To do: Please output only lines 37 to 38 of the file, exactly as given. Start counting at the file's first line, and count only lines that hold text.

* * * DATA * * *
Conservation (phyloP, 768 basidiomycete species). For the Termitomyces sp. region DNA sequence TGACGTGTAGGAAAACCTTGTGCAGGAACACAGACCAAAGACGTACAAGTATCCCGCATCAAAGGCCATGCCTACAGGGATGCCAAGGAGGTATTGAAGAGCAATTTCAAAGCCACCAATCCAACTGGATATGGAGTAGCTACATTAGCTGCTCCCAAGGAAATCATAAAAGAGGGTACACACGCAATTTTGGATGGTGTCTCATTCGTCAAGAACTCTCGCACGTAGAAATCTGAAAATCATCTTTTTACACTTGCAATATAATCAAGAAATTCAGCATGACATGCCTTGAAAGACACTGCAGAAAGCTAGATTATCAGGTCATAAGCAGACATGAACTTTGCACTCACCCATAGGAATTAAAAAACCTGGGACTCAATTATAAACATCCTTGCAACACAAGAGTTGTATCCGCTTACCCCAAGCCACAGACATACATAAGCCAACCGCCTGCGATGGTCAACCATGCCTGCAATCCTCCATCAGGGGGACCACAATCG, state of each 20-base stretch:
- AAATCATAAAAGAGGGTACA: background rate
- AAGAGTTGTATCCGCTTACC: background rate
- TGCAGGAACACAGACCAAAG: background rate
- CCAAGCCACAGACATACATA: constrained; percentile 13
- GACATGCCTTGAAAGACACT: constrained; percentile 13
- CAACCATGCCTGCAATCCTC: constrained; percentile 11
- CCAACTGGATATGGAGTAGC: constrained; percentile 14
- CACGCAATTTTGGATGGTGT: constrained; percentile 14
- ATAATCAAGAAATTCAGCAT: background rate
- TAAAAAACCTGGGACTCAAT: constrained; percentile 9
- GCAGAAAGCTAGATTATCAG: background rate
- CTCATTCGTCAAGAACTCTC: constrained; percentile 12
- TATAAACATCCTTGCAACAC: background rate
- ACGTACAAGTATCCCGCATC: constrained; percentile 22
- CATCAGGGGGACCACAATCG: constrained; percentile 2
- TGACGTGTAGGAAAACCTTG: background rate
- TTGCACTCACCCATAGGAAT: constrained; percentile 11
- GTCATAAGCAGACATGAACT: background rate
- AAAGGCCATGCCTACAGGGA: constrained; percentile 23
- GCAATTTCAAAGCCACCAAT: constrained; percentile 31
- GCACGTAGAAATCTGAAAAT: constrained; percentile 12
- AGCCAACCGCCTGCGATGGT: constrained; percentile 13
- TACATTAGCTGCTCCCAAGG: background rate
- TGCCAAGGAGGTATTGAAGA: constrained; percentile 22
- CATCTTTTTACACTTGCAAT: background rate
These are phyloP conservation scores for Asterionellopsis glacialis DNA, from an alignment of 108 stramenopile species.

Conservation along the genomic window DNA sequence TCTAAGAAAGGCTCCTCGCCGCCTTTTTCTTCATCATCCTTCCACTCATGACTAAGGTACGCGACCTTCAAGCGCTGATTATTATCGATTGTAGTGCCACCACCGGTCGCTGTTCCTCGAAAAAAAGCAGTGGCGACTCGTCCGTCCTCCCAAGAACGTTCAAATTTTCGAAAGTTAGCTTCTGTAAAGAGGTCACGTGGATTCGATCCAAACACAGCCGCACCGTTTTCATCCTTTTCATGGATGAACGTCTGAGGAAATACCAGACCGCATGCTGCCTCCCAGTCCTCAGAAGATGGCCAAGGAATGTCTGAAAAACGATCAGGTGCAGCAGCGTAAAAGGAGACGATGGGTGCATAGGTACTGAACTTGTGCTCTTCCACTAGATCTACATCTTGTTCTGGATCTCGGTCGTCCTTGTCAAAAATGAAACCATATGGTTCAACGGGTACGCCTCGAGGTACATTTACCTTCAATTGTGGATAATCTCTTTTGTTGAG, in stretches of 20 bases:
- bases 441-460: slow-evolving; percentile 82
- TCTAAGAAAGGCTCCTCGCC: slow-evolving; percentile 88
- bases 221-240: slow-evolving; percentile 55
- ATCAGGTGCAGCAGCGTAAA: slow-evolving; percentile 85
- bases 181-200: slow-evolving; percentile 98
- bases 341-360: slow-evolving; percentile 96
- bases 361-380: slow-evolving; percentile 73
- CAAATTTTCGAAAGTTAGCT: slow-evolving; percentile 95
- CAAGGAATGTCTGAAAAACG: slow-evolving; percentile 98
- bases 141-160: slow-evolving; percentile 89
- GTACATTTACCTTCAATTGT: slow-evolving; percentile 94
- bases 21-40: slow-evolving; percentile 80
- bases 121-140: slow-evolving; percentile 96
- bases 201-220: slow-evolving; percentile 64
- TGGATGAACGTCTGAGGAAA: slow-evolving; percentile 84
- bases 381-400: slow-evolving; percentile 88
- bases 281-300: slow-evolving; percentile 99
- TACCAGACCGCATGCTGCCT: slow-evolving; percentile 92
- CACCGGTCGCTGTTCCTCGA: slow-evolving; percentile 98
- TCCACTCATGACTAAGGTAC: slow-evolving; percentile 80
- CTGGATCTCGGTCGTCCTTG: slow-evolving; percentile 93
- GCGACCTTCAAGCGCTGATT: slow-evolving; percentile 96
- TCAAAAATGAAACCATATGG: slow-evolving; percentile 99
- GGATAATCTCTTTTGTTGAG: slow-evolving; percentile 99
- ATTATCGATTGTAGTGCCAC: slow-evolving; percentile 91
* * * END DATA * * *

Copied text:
- CAAGGAATGTCTGAAAAACG: slow-evolving; percentile 98
- bases 141-160: slow-evolving; percentile 89